Thursday, September 19, 2013

Article #261 Divorced?


            Getting divorced in 1975 wasn’t as common as it is nowadays. Then it was looked upon as a failure regardless of the reason for the divorce. I remember sitting in church and overhearing an older woman saying, No one should ever get divorced. While I agreed with her that divorce is a major upheaval in the life of all involved, sometimes it’s impossible to stay in a marriage for many reasons. Today it’s more acceptable to divorce. Statistics disclose that half of all marriages will end in a breakup in this generation. A sad but true statement as I look at my own family. What has caused this divorce revolution?
            The surge towards personal fulfillment for each individual has led many men and women to turn from the responsibility of working to make a good marriage to searching for instant happiness outside the bounds of marriage. The growing independence of women and their ability to support themselves financially has had a definite influence. Other causes of family breakups include addiction, alcoholism and abuse. The real losers in this whole situation have been the children involved who suffer from a lack of stability in their lives when their parents divorce.
            In my new publication Discover Your Voice After Divorce, I quote one of my sons at the time of my divorce from his father saying, I feel like a broken egg. I’m sure he was thinking of a raw egg, not a hard-boiled one. That is an apt description of anyone who has experienced divorce regardless of the cause or who is at fault. It hurts. The old normal is gone. There is much healing to do on everyone’s part.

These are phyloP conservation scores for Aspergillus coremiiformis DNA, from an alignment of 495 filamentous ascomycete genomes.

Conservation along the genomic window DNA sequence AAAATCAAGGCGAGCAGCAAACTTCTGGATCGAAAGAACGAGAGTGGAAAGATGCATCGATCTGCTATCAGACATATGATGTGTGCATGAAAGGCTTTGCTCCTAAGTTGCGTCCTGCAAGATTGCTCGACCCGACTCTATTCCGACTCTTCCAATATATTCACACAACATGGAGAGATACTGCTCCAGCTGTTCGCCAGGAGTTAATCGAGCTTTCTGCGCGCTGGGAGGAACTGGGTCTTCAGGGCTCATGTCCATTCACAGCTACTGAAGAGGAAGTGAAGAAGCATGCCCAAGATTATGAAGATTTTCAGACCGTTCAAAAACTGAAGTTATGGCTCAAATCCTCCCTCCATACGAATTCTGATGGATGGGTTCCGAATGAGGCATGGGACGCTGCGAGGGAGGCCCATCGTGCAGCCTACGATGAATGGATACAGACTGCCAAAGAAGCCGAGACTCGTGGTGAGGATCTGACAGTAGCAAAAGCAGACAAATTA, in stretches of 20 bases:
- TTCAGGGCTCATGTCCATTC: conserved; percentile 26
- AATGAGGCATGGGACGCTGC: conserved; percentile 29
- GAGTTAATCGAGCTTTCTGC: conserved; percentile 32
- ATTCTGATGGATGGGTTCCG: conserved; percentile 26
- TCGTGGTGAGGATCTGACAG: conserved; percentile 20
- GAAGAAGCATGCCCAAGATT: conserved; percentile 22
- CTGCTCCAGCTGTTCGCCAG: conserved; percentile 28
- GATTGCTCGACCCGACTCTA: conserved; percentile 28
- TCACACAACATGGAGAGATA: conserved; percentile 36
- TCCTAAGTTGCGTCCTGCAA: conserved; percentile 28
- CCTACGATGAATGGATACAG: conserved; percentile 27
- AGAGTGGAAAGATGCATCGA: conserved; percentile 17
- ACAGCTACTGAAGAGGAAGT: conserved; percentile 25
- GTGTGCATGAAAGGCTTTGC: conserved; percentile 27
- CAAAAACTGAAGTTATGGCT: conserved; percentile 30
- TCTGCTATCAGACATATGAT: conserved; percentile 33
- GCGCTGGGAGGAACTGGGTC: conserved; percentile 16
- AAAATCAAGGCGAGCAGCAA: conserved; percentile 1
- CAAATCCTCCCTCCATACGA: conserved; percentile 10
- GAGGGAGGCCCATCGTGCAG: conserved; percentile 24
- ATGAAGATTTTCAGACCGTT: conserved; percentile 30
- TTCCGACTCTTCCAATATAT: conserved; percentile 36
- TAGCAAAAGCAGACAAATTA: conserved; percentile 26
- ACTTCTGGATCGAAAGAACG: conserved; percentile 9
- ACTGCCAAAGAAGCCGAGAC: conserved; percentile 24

After divorce, you are faced with many adjustments to your personal lifestyle. Your children are also affected. Your new status as a divorced family may require drastic changes: a lower level of income, selling your home, new schools, custody issues plus strained relationships with in-laws and extended family. It will take time to recover and work through all the issues, to grieve for the many losses involved. Children need to be able to express their feelings. Family counseling may be needed. Forgiveness certainly plays its part in going forward. Children tend to personalize the divorce and feel that perhaps they caused it. They need love and reassurance from both parents who are busy and drained from working through their personal issues. NEXT TIME: Single, Never Married

1 comment:

dellgirl said...

Thanks for sharing this article, Lin. It's very informative.